Governance and Entrepreneurship in Northern and Indigenous Areas - master

STUDIESTED: Tromsø, Saskatoon
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The GENI program provides the opportunity to gain an understanding of the various challenges and opportunities facing the circumpolar north. Students will learn how different strategies of governance, entrepreneurship, and resource management can strengthen the position of the communities and the peoples of the region.

The program is provided through collaboration between UiT - the Arctic University of Norway and the University of Saskatchewan, Canada, and graduates receive a joint degree from both institutions.

The program is offered in a part-time schedule over the course of eight semesters (4 years) or full-time schedule over the course of four semesters (2 years).

Fakta

Varighet:4 Years
Location: Tromsø Saskatoon Annet
Credits (ECTS):120
Qualification:Master in Governance and Entrepreneurship in Northern and Indigenous Areas
Admission requirements:Bachelor's degree in social sciences, law or education and a statement of intent
Application deadline:March 15th. Studies commence in August/September
Application code:See https://www.usask.ca/ for application procedures
How to Apply

GENI provides interdisciplinary approaches to academic content and includes courses delivered by instructors from different departments and faculties at each partner institution. In addition, the program provides practical content, including technical courses.

The program affords all students a unique opportunity to conduct applied research with industry, government, and Indigenous peoples and institutions on issues concerning natural resource management, consultations and negotiations, and economic development or other governance issues in the circumpolar north.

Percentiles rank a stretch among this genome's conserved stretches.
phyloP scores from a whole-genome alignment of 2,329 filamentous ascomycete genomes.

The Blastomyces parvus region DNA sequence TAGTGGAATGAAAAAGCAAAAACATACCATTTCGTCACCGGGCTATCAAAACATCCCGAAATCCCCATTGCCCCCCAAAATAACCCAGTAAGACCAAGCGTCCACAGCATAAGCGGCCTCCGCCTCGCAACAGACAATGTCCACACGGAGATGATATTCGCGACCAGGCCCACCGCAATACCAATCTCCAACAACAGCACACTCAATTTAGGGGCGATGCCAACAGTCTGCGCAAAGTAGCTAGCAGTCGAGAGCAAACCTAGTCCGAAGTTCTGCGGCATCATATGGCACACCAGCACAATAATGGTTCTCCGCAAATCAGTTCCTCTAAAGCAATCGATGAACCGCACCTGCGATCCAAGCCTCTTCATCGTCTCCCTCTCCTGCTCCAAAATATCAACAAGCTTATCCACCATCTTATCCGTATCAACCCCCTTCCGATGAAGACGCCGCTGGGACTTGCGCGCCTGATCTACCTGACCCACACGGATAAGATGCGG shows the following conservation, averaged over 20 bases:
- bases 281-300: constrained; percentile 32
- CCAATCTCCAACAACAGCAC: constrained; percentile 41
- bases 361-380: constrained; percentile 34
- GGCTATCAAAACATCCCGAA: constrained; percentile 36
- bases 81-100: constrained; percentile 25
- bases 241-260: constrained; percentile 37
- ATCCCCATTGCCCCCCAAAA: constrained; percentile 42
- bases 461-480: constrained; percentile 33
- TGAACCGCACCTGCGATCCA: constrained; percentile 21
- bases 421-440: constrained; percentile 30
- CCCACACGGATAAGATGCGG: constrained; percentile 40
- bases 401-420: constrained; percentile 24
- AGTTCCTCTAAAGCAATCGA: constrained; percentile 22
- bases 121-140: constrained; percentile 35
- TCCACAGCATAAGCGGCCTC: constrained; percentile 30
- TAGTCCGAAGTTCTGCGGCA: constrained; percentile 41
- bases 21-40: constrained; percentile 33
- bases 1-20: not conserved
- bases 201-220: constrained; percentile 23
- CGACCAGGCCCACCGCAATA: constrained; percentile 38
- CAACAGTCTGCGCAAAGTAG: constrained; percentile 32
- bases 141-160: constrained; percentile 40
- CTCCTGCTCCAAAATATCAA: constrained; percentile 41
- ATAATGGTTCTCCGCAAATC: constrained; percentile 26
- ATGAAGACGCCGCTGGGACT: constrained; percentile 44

The program is offered flexibly, in both a part-time schedule over eight semesters (4 years) and in a full-time schedule over four semesters (2 years). These two formats facilitate the involvement of students who have already begun their careers and wish to complement their education with a master’s degree, while also allowing more academically focused students to complete the program more quickly.

The program includes internet-based courses, two field schools, an applied research project, and a thesis. All core courses and the field schools are mandatory.

Term 10 ects 10 ects 10 ects
Note:
See Programme structure for Part-time study in the attached Study Plan below
Semester I (Fall)
Introduction to Graduate Academic Writing
(U of S, 5 ECTS)
(UiT, 5 ECTS)
(UiT, 10 ECTS)
Public Policy Analysis
(U of S, 7.5 ECTS)

Northern Public Policy Analysis
(U of S, 2.5 ECTS)

Students have their first field school in Canada
Semester II (Spring)
Professional Communication
(U of S, 5 ECTS)
Applied Research Project
(UiT, 5 ECTS)
Circumpolar Innovations and Entrepreneurship
(U of S, 10 ECTS)
Northern Resource Economics and Policy
(U of S, 10 ECTS)

Students have their second field school in Norway
Semester III (Fall)
Negotiations and Consultations in Northern and Indigenous Areas
(UiT, 10 ECTS)
Elective
(5 ECTS)

Students may take the elective in Semester IV instead
Thesis Seminar
(Part of IND-3901 GENI- Project Thesis)
Semester IV (Spring)
(UiT, 10 ECTS)
Thesis Seminar
(Part of IND-3901 GENI - Project Thesis)
(UiT, 35 ECTS)

The GENI program provides students with the opportunity to learn through high-level critical comparisons between northern and Indigenous regions. The primary goal of this program is to build the necessary capacity for relationships between academia, industry, governments, Indigenous peoples and northern communities to create thriving local economies, respecting Indigenous rights and protect sensitive northern environments.

Student acquired knowledge

By the end of the program, students will have:

  • advanced knowledge about actors, institutions and processes of vital importance for the development in the circumpolar North, and an understanding how different governance systems may hamper or promote social and economic innovations
  • a solid understanding of the economics underpinning the natural resource industry in Northern and Indigenous regions;